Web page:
Biliary Atresia Treatment Overseas?

11:28 PM

On 11th September 2014, the newspaper portal, Sinar Harian highlighted the plight of a 2 years old child with biliary atresia. The family is seeking funds of RM 150,000 to get treatment in India, possibly to get a liver transplant.

Biliary Atresia?

Biliary: The bile duct system.
Atresia: Absence or obstruction of an orifice.

Basically it means that the tube (duct) to transport bile from the liver to the small intestine is obstructed or absent. If not managed early, it can cause irreversible liver damage.

Bilirubin metabolism diagram
TWO things crossed my mind after reading the article.

1. Why the need to go to India? I thought Malaysia has a hepatobiliary center in Hospital Selayang.

2. What happened in the last 2 years? Prolonged jaundice should have been detected in the first month of life.

Treatment Overseas or Private Center

The general sentiment in Malaysia is

"Treatment overseas is best. Private treatment is second best. Treatment in government hospital is useless because it is cheap."

I am NOT implying it on this family at all because I don't know the circumstances that they went through to make the decision to get treatment in India. However, it is increasingly common to see patients who can't afford private healthcare to seek private healthcare FIRST even though they have easy access to public healthcare. IT IS good to seek private healthcare if you can afford it but public hospitals and facilities are there to ensure EVERYONE has access to almost free affordable healthcare.

The thing is liver transplant and Kasai procedure (if the biliary atresia (BA) was detected much earlier) CAN be done in Malaysia. According to the honorable Director General of the Ministry of Health, Datuk Dr Noor Hisham Abdullah, liver transplants can be done in Malaysia for less than RM 500. (DG's press statement). So, why need RM 150,000 to get treatment overseas?

Portoenterostomy (Kasai)
According to a study done; Outcome of biliary atresia in Malaysia: A single centered study, it concluded that Malaysia's outcome compares favorably with other international figures. And the outcome can be improved by increasing awareness among health professionals on the importance of early referral. So, Malaysia heathcare should be good enough right?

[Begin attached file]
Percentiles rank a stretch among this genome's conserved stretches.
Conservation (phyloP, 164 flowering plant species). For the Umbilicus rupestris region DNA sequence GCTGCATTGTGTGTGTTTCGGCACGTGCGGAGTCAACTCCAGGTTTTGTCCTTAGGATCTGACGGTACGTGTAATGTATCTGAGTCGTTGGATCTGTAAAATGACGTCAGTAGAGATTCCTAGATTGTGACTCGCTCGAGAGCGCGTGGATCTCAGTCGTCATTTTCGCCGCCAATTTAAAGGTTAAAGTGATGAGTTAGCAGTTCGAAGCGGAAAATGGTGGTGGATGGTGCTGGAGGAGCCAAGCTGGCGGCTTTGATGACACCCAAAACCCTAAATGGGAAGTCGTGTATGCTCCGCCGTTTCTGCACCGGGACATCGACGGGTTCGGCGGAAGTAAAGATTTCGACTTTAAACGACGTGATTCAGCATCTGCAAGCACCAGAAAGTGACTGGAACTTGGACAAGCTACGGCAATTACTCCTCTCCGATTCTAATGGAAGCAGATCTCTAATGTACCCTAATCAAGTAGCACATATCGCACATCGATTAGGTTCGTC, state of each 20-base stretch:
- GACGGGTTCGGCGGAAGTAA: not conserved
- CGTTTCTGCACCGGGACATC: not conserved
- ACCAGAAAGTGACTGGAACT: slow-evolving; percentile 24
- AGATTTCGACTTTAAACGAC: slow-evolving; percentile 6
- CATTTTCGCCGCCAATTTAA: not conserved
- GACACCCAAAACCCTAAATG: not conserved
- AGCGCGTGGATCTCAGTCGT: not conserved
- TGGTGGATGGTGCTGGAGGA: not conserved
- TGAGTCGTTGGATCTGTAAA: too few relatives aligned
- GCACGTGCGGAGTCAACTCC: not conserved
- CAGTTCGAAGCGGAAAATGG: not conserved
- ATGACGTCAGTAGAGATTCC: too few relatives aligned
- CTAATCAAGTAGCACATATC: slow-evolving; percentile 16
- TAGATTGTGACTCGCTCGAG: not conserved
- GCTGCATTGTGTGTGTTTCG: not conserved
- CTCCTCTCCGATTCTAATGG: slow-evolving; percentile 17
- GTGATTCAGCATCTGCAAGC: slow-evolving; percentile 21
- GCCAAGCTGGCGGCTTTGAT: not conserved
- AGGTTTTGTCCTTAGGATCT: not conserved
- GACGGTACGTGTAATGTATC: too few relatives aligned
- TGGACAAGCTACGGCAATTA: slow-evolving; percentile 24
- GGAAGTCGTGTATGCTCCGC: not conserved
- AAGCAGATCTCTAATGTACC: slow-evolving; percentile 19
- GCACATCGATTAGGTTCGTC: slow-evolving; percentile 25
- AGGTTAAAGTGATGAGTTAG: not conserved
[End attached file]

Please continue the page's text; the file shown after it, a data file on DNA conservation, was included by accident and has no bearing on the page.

Prolonged Jaundice

Almost every week, I will get at least one parent who will create a big fuss whenever I tell them that their child will need to be poked to get blood for total serum bilirubin.

"Kesian la doktor. Setiap hari dah cucuk anak saya."

"Cucuk, cucuk, cucuk. Anak saya ni bukan bahan eksperimen tau doctor!"

And I always tell them;

"Do want your child to sakit now or for the rest of his life?"

I wonder what happened during the first month of the child's life. Isn't it standard procedure to get a total serum bilirubin if the child is jaundice at day 14 of life. Even if that was missed, there should be another routine examination (RME) at 1 month of life. Did some one missed out on obstructive jaundice symptoms?

1. Jaundice
2. Pale stool
3. Tea coloured urine

Its either a medical staff missed a crucial finding OR the child was lost to follow up. It is not fair to blame anyone at this instance but the public need to understand that all those frequent appointments and lengthy wait at the maternal and child health clinic (MCH) is for the benefit of a growing child. Us doctors and all the medical staff just want the best for the child. It is not fair for a child to suffer because of a parent's misjudgment.

There's a reason why jaundice is no child's play
I wish all the best for the family. Hopefully the authorities can reach out and help this child get treatment locally. The D-G did a great job with the press statement. Unfortunately, the statement did not get as many shares or likes as the Sinar Harian article...sigh.


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  1. Ideal window period for Kasai op is <60 days. This only happens if you get straighforward, classical obstructive jaundice presentation that healthcare workers can pick up. Making matters worse, some even tell parents that pale stools are normal and will go away. Of course, borderline cases present later and often with liver failure.

    At 2 years, child needs liver transplant already. Some surgeons still perform Kasai on older children but ultimately it's going to fail.

    And I guess, better to find a liver in India than wait for compatible liver donor to appear in M'sia?


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